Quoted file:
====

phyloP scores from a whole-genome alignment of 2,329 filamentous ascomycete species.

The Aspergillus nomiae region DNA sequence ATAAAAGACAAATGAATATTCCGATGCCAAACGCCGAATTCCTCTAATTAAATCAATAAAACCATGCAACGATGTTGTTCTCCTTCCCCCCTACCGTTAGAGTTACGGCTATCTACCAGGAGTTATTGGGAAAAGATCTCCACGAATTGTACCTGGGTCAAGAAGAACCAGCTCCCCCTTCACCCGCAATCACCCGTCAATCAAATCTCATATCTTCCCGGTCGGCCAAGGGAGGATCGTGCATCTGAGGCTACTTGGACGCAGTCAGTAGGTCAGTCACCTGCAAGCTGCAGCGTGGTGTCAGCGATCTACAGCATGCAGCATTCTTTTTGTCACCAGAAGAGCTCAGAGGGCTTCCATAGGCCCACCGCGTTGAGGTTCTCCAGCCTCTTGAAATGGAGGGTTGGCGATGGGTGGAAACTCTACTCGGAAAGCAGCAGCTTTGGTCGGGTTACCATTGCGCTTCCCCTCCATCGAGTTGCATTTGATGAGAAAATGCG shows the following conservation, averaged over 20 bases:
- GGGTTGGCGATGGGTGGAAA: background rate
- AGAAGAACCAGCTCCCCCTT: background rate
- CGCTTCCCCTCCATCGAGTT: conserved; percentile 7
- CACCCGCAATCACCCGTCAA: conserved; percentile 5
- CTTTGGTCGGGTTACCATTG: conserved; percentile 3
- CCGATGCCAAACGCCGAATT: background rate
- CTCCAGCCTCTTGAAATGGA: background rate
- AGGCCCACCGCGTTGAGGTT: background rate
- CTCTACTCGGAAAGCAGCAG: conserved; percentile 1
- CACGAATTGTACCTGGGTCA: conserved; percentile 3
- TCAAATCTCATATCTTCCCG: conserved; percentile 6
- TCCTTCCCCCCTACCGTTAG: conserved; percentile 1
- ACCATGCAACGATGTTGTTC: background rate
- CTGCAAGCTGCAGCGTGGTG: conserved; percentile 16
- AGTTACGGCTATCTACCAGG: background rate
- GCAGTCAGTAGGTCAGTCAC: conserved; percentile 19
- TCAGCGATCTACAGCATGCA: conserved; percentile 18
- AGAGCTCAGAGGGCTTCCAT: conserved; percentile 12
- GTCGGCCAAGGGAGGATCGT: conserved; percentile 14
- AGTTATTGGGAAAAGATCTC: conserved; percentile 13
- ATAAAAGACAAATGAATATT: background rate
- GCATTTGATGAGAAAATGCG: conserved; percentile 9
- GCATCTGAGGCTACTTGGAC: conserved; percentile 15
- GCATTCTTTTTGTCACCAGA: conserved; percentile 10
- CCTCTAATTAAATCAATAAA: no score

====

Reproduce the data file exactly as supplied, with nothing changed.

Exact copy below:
phyloP scores from a whole-genome alignment of 2,329 filamentous ascomycete species.

The Aspergillus nomiae region DNA sequence ATAAAAGACAAATGAATATTCCGATGCCAAACGCCGAATTCCTCTAATTAAATCAATAAAACCATGCAACGATGTTGTTCTCCTTCCCCCCTACCGTTAGAGTTACGGCTATCTACCAGGAGTTATTGGGAAAAGATCTCCACGAATTGTACCTGGGTCAAGAAGAACCAGCTCCCCCTTCACCCGCAATCACCCGTCAATCAAATCTCATATCTTCCCGGTCGGCCAAGGGAGGATCGTGCATCTGAGGCTACTTGGACGCAGTCAGTAGGTCAGTCACCTGCAAGCTGCAGCGTGGTGTCAGCGATCTACAGCATGCAGCATTCTTTTTGTCACCAGAAGAGCTCAGAGGGCTTCCATAGGCCCACCGCGTTGAGGTTCTCCAGCCTCTTGAAATGGAGGGTTGGCGATGGGTGGAAACTCTACTCGGAAAGCAGCAGCTTTGGTCGGGTTACCATTGCGCTTCCCCTCCATCGAGTTGCATTTGATGAGAAAATGCG shows the following conservation, averaged over 20 bases:
- GGGTTGGCGATGGGTGGAAA: background rate
- AGAAGAACCAGCTCCCCCTT: background rate
- CGCTTCCCCTCCATCGAGTT: conserved; percentile 7
- CACCCGCAATCACCCGTCAA: conserved; percentile 5
- CTTTGGTCGGGTTACCATTG: conserved; percentile 3
- CCGATGCCAAACGCCGAATT: background rate
- CTCCAGCCTCTTGAAATGGA: background rate
- AGGCCCACCGCGTTGAGGTT: background rate
- CTCTACTCGGAAAGCAGCAG: conserved; percentile 1
- CACGAATTGTACCTGGGTCA: conserved; percentile 3
- TCAAATCTCATATCTTCCCG: conserved; percentile 6
- TCCTTCCCCCCTACCGTTAG: conserved; percentile 1
- ACCATGCAACGATGTTGTTC: background rate
- CTGCAAGCTGCAGCGTGGTG: conserved; percentile 16
- AGTTACGGCTATCTACCAGG: background rate
- GCAGTCAGTAGGTCAGTCAC: conserved; percentile 19
- TCAGCGATCTACAGCATGCA: conserved; percentile 18
- AGAGCTCAGAGGGCTTCCAT: conserved; percentile 12
- GTCGGCCAAGGGAGGATCGT: conserved; percentile 14
- AGTTATTGGGAAAAGATCTC: conserved; percentile 13
- ATAAAAGACAAATGAATATT: background rate
- GCATTTGATGAGAAAATGCG: conserved; percentile 9
- GCATCTGAGGCTACTTGGAC: conserved; percentile 15
- GCATTCTTTTTGTCACCAGA: conserved; percentile 10
- CCTCTAATTAAATCAATAAA: no score